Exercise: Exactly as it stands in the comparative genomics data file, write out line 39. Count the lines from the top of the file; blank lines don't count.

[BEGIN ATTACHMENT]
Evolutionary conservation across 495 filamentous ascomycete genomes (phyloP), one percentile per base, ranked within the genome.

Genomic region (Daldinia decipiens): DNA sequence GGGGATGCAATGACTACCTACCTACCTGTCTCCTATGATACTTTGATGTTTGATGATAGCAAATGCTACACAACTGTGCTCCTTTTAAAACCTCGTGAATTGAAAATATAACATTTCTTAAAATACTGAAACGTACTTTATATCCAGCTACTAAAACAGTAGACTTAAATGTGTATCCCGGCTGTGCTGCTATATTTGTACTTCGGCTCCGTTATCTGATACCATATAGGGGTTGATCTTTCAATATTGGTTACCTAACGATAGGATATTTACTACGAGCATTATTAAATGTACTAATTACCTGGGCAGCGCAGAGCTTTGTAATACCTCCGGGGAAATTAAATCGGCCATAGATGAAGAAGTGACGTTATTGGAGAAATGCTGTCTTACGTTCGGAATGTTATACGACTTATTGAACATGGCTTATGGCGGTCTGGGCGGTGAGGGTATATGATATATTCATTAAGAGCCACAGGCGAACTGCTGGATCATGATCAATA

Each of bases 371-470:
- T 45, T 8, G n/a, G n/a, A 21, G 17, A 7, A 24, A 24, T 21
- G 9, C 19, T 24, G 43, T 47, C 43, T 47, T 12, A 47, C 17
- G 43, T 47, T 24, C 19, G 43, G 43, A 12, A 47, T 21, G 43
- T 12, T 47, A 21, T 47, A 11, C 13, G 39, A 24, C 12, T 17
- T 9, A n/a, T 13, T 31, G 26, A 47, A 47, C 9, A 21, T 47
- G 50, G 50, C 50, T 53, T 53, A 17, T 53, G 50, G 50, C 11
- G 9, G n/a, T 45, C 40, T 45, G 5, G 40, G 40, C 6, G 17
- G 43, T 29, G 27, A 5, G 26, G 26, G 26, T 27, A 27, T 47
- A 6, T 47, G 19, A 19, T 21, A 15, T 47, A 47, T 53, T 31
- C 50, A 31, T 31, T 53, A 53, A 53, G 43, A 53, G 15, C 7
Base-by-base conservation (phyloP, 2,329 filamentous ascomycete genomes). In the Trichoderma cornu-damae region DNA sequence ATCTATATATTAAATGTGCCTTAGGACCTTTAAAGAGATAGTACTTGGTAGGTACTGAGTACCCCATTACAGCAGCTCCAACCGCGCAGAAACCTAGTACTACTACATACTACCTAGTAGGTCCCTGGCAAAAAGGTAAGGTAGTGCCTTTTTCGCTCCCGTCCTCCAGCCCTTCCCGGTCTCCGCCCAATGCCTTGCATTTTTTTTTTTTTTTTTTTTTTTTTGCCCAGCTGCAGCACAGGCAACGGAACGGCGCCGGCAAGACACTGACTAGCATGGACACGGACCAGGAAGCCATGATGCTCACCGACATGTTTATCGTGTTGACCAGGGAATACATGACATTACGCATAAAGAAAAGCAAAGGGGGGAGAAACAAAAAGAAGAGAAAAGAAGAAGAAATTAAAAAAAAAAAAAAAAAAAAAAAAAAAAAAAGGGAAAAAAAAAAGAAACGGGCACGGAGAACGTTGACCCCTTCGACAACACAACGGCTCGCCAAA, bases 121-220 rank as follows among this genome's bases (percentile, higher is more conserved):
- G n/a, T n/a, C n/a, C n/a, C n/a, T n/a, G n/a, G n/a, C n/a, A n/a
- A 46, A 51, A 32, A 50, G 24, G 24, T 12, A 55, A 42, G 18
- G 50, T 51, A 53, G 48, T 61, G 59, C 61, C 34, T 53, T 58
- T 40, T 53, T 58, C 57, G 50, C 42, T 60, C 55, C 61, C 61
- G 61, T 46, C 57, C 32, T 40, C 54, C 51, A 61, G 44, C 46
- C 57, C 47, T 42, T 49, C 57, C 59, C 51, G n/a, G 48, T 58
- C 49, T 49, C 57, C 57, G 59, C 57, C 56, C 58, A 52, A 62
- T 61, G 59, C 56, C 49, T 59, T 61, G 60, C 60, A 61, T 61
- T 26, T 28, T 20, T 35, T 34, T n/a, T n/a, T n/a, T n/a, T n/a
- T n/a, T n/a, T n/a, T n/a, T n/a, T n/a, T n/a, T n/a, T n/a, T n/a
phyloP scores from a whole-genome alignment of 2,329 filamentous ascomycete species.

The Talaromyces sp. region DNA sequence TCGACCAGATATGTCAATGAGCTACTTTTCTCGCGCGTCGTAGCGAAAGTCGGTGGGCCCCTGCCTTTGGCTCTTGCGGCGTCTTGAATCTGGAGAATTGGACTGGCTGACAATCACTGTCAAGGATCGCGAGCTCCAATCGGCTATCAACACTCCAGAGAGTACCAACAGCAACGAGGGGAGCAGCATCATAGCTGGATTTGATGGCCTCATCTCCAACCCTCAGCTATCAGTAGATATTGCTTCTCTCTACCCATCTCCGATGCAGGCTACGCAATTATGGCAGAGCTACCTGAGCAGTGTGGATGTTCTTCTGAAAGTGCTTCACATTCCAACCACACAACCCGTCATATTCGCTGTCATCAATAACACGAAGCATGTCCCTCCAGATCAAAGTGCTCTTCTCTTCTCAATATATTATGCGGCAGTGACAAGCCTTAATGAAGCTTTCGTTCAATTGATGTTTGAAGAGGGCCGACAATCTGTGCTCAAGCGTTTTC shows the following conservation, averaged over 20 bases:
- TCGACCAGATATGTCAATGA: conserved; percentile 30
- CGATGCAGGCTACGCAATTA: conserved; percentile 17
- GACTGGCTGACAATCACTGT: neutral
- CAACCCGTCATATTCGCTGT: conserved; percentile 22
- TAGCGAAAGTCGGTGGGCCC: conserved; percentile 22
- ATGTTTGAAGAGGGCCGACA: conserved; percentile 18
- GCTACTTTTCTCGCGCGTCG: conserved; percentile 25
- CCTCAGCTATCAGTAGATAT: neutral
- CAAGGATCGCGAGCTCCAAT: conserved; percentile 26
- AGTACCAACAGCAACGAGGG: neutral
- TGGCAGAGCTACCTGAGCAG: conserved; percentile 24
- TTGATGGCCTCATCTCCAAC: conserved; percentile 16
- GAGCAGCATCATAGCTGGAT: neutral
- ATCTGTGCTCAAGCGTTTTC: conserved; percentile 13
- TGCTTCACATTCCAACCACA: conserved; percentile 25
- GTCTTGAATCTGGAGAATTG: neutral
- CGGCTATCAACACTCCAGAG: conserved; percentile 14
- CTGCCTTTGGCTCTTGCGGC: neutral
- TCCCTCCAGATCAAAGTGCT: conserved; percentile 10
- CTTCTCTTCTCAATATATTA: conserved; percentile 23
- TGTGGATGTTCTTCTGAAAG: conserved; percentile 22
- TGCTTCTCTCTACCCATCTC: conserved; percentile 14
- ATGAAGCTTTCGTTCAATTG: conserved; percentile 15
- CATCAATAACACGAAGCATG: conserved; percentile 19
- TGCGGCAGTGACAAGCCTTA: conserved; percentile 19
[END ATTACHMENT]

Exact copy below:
- GAGCAGCATCATAGCTGGAT: neutral